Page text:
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6 signs it’s time to Upgrade your tractor

6 signs it’s time to Upgrade your tractor

On a farm, tractors come and go. If you can estimate when tractors will need replacing before they become a liability then you can save a lot of money in the process. Fortunately, there are some easy-to-recognize warning signs that suggest it’s time to give a tractor up.


Let’s take a look at some of the major indications that a tractor has run its course:


You need more horse power


Maybe your tractor isn’t performing like it used to. Perhaps it’s not able to adequately perform some new tasks you’d like it to. If you feel like operating your tractor is a constant up-hill battle, it could be a sign that it’s time for a horse power upgrade.


Your engines horsepower is essentially its energy, it’s what gives it strength and keeps it powering on through tough tasks. And when there’s not enough, there’s simply not enough.


What’s needed is a new tractor with higher horse power.


 


Changing Transmissions
If your transmission is putting up a fight during gear changes, it could be time for a change. Transmission repairs can be costly due to their sensitive and finnicky build. So, with time, repairs could add up and leave you with a staggering loss.
The same stands for if you want to upgrade to a new transmission format. Whether you’re looking for a new manual or automatic transmission, a change of tractor could always be in order.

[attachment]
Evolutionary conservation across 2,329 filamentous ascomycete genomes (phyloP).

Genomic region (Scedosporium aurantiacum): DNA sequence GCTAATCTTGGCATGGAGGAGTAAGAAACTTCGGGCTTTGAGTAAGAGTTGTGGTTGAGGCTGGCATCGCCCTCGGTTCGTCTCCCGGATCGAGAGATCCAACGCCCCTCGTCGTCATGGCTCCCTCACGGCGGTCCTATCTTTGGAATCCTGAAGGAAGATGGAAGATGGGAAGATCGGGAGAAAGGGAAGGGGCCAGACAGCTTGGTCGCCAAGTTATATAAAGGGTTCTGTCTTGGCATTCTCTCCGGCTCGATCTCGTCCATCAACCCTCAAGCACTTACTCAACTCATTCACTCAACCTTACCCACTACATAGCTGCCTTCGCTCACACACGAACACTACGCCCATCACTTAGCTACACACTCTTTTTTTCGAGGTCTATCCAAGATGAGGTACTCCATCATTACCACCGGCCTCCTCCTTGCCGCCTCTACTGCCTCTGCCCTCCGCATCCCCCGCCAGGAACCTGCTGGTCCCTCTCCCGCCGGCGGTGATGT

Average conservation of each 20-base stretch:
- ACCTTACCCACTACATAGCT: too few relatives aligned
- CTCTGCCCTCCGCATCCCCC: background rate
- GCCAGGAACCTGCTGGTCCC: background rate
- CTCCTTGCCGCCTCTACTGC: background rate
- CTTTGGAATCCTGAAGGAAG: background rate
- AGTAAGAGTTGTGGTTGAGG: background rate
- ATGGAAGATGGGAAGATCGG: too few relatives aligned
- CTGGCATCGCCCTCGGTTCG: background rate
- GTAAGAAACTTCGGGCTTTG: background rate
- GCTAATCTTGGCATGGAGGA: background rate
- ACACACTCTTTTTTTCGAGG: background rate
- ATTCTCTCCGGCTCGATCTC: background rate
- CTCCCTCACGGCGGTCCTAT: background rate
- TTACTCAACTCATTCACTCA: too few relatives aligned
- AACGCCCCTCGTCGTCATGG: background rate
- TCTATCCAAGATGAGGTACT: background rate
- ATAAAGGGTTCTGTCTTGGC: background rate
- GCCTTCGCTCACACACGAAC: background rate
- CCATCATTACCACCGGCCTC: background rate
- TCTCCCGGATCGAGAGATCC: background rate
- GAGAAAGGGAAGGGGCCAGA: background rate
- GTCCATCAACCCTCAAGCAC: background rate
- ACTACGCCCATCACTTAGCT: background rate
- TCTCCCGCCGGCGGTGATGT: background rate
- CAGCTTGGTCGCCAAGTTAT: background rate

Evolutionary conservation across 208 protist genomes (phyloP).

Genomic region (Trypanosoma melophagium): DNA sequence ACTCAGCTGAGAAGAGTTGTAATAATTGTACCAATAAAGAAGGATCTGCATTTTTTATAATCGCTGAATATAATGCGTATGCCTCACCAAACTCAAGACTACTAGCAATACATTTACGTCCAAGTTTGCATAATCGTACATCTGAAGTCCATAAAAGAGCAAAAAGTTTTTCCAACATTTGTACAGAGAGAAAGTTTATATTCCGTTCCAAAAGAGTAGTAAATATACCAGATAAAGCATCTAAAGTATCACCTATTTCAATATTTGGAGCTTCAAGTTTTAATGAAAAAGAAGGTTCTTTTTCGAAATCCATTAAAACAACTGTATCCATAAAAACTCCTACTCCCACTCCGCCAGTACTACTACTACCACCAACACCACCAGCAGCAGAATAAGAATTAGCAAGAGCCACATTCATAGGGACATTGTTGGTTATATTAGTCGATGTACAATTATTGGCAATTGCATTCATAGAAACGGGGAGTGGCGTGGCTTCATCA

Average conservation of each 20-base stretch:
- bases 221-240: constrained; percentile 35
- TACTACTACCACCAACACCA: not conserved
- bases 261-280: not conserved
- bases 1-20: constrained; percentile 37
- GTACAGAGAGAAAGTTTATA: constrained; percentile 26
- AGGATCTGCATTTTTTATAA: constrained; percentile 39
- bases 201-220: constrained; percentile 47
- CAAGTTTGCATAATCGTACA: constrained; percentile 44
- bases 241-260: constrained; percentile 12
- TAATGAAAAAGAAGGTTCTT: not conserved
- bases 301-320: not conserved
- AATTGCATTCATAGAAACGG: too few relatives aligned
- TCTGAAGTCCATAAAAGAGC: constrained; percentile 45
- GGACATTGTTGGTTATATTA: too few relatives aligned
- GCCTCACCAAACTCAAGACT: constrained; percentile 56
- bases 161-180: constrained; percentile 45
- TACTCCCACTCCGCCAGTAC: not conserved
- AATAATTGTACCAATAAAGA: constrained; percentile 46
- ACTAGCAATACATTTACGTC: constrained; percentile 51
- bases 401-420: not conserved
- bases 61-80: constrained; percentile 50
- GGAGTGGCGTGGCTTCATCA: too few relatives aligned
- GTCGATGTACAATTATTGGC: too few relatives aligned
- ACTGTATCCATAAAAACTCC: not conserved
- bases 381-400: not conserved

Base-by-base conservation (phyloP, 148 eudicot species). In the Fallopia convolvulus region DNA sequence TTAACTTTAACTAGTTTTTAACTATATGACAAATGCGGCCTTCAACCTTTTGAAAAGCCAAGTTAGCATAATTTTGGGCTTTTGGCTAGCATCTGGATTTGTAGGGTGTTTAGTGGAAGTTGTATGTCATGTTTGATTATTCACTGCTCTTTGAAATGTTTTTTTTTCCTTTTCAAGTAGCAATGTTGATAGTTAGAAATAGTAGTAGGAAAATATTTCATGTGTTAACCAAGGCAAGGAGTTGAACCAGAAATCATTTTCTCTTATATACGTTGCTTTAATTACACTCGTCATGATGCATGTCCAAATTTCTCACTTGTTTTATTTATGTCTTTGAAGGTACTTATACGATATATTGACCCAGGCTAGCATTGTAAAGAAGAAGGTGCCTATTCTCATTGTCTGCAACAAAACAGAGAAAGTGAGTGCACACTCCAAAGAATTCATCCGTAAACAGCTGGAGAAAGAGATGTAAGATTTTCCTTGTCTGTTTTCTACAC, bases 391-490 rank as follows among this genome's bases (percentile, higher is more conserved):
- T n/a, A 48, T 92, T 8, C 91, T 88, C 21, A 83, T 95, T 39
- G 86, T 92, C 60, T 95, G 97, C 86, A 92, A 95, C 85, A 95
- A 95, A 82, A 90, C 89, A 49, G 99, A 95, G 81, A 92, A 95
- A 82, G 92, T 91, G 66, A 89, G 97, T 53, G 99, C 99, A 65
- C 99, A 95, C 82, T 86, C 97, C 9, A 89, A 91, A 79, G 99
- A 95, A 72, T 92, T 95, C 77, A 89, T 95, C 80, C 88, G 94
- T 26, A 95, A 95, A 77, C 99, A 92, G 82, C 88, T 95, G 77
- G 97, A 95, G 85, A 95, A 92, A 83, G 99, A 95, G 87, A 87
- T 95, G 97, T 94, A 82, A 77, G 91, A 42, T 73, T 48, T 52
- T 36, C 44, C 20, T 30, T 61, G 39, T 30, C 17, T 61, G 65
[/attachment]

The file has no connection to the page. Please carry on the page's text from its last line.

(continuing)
You’re expanding the farm


Diversifying your farm/business can be a smart investment. However, growing and tending to the right crops with the wrong tractor can lead to immediate losses. And that’s not what you want. Fortunately, as tractor design and functions have evolved, so too, has their ability to “multi-task.”


Most modern tractor’s come with interchangeable features and components that allow them to tend to a vast array of diverse crops. This “swappable” aspect of new tractors eliminates the need for unnecessary machinery purchases or modifications. Plus, the no-nonsense, efficient design means more hours working and fewer hours spent on machinery upkeep. Plus, the “all-in-one” nature of these state-of-the-art tractors frees up valuable space on the farm.


Plus, planting at the wrong time using the wrong machinery can lead to off-tasting or completely unsellable crops – devastating.
So, if you think your current tractor may be a liability or hindrance to your expansion plans, it may be time to rethink. Investing in a new tractor can make all the difference. You’ll accrue less repair and extra machinery expenses allowing you to put your money into significant business growth. That’s why a new tractor can be the difference between successful farm diversification and failure.


Your Engine is Knocking


It’s not rare that farming machinery will make a few unusual sounds every now and then; that’s normal. However, when there is a repetitive knocking sound coming from a tractor’s engine, it’s always worth paying attention to.